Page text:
Ken Fujimoto, a special researcher with Japan’s Fisheries Agency, stressed the safety of the seafood in a presentation, which also included his advice on how to talk to potential customers about Fukushima.

Monitoring for signs of radiation in the ocean near the site of the crippled power plant occurs daily. For years now, readings show that over 97 percent of waters closed during the emergency are now totally clear, said Fujimoto. For the most part, Fukushima radiation cannot be detected at all.

"Of course, at the time of the disaster the measurements showed quite high concentrations," Fujimoto said. "But starting around 2013 and 2014, we could not detect anything beyond the normal background range, either to the north or south. And from 2015 on, even when looking at the surrounding three area provinces, including Miyagi, no change has been detected."

But it doesn’t matter. "Fukushima still can’t sell its products," Noda said. "The data on radiation show there is no issue, but we still run into problems with selling."

The fear propagating throughout Northeast Asia of potential radiation poisoning is so great it has prompted South Korea to completely ignore a ruling issued against it by the World Trade Organization, concluding that Korea’s total ban on Tohoku seafood violates international trade rules.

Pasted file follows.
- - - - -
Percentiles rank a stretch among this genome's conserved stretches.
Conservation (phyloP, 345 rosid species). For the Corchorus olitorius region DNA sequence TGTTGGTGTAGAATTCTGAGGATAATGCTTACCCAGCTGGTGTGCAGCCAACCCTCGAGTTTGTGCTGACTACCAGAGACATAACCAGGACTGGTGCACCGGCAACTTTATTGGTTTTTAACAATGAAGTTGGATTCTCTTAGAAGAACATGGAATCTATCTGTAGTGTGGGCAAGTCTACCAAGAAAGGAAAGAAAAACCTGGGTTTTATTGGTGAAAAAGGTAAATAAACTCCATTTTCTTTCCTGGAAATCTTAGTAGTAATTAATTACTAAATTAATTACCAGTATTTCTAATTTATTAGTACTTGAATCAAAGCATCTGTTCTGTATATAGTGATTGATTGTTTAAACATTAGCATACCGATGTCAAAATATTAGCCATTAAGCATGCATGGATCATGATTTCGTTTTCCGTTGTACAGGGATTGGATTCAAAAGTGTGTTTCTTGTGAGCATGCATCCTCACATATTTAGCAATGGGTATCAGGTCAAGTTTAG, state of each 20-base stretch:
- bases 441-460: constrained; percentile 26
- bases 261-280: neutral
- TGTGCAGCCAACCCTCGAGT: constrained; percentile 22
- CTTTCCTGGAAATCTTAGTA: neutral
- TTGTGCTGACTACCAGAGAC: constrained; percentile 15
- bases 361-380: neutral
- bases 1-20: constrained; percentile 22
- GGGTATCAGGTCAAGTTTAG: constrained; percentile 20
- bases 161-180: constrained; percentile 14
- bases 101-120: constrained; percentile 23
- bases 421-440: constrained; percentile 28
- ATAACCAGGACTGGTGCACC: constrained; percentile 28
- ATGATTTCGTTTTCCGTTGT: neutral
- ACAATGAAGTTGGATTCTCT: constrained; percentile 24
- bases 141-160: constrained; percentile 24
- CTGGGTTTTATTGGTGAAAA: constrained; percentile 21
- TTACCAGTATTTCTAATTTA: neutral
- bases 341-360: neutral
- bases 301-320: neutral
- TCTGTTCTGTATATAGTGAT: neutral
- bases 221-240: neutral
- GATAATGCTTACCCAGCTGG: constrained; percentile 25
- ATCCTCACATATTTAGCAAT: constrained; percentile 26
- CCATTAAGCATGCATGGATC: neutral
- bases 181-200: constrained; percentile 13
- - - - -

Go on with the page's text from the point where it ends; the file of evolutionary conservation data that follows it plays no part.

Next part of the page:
‘I had no hope, but I persevered’

Workers packing fish. Photo credit: Rodrigo Reyes Marin/AFLO/Newscom
Workers pack seafood at Suenaga Kaisan Co. Ltd., in Ishinomaki, Japan, in this 2016 file photo. | Rodrigo Reyes Marin/AFLO/Newscom

Despite the hardship, fishermen and exporters in Tohoku are optimistic as sales have recovered and the industry has adapted to a new normal.

After the tsunami, Sugawara, the Ishinomaki entrepreneur who exports to France, opened La Sagesse Japon. She sells seafood delicacies in three languages: English, French and Japanese. She’s particularly proud of her Alice de Sanriku line of products, featuring jars of pickled smoked oysters and cod roe.

Business is picking up, but painful memories linger, she said.

"I lost my home, I lost everything. My family was fine, but all my neighbors were lost. It was a big shock," Sugawara said. "It was incredibly hard. I still cry sometimes."

She spent several weeks in France after the disaster to escape her depression. But she was determined not to give up on Ishinomaki and Miyagi’s fishing industry. Her new business launched a couple of years ago.

"Lots of customers came. The newspaper turned up to do a story. Thanks to all their words of encouragement, I’ve been able to relaunch," she said. "Now I’m OK to let myself have some fun, smile, go back to France every now and then."

Sugawara considers herself lucky. "There are people who lost their entire families, people who committed suicide," she said. "I had no hope, but I persevered.

"Depression is really something. But now I’m creating new products."